“But sir,” the nervous attendant at the Check-in counter stammered, “I’ve already handed you the Boarding Pass for Ravindar Dugal!”
“That was for Ravindar Dugal. Now give me the Boarding Pass for Ravinder Dugal!”
“Check the spelling” Ravi urged him, nary a trace of exasperation in his voice. He’d been through this before. A zillion times.
But wait. I’m getting ahead of myself.
Sikh names, for some strange reason, are gender neutral. So it’s not uncommon to see a neon lit sign in Maler Kotla cheerfully proclaim `Mahinder weds Surinder’, or a garish `Harpreet weds Manpreet’ lighting up the skyline of Kot Kapura.
Or even in Bombay, as in the case of Puja’s in laws, a card being delivered at your doorstep, reading `Ravinder weds Ravindar’!
|Ravindar and Ravinder|
Ravinder weds Ravindar, seriously?? You’d be forgiven for thinking that this guy called Ravinder was really taking narcissism to a new level. But no, if you looked closely, you’d notice a minor glitch in spelling. An `a’ versus an `e’. And, if you read the fine print, there was also the case of a `Singh’ versus a `Kaur’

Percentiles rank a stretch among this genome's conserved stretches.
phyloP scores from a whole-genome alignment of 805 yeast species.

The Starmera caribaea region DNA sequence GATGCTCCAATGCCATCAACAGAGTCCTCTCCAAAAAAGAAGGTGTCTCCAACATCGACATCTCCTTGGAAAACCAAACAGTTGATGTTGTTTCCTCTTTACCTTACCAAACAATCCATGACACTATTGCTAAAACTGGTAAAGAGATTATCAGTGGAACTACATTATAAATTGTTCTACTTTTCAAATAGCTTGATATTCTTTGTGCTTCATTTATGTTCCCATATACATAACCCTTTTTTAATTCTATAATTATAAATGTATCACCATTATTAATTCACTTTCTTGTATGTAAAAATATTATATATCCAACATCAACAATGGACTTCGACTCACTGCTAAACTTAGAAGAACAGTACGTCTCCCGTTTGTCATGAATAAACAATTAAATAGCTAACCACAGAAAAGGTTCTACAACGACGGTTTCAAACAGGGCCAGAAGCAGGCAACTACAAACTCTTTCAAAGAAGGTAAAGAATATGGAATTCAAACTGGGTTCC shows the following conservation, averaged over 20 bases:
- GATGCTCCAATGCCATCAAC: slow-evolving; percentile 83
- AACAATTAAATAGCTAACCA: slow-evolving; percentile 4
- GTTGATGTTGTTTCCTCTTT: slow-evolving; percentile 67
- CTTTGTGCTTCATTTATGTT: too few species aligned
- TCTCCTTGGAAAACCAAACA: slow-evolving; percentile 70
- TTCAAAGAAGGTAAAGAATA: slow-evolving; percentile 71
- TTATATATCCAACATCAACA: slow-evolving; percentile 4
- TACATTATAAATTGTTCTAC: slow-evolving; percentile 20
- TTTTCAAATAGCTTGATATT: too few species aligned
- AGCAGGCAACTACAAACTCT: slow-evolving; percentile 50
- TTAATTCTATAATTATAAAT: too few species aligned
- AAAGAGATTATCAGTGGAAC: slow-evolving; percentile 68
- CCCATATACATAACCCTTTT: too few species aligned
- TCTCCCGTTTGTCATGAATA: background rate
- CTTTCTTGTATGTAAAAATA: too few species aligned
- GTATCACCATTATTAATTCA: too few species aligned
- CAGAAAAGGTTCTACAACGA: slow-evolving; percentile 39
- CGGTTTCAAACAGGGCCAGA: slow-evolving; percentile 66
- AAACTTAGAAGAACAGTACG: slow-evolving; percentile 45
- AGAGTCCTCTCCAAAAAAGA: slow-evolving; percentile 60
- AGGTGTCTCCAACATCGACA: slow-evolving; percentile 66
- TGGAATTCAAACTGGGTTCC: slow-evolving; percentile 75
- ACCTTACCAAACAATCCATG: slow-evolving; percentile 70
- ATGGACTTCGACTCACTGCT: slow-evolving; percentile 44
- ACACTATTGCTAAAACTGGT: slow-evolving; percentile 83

Of course this only adds to the confusion. Seriously, what on earth were they thinking?
To come back to our case in point. We had just returned from the nuptials of Puja and Sukh at Ananda near Rishikesh, and were trying to check in at Dehra Dun’s Jolly Grant Airport for our flight back to Pune.
So Ravi was being patient. The check in clerk was a meek, mousy little guy, unlike the beefy, no nonsense African-American female at Newark, with whom the Dugals had had a similar altercation. She had almost chucked them into a flight back to Bombay!
Ultimately, the clerk saw the light, and realisation dawned. His eyes, behind their nerdy glasses, actually twinkled! Relieved that he wasn’t on Candid Camera, he notched this incident up as yet another sardarji joke!
And then there are the highly anglicised Sardar nicknames. All Grewals are invariably `Gary’, and anything ranging from a Harminder to a Harpreet to a Harsimran is automatically shortened to a `Harry’.
Check how their conversation goes.
Having exhausted their angrezi, both Harminder and Grewal immediately revert to their roots in Phugwara.
The word `Hor’ in Punjabi is loaded. Punju etiquette dictates that when the first `Hor dasso’ comes up in a conversation, you start looking furtively at your watch. By the second, you raise your collective asses off the couch, and you should actually be well past the door when the third one is uttered.
Don’t get me wrong. I adore this community. Anybody who has spent 30 odd years in the fauj will tell you the same. And now that I have a Sikh samdhi, how can I even afford no to?
But gender neutral names? Seriously?? The confusion is best summed up in the limerick
Harminder wed Sukhjinder in Khartoum
And when they finally retired to their room
They spent that night
In one hell of a fight
As to who should do what and to whom!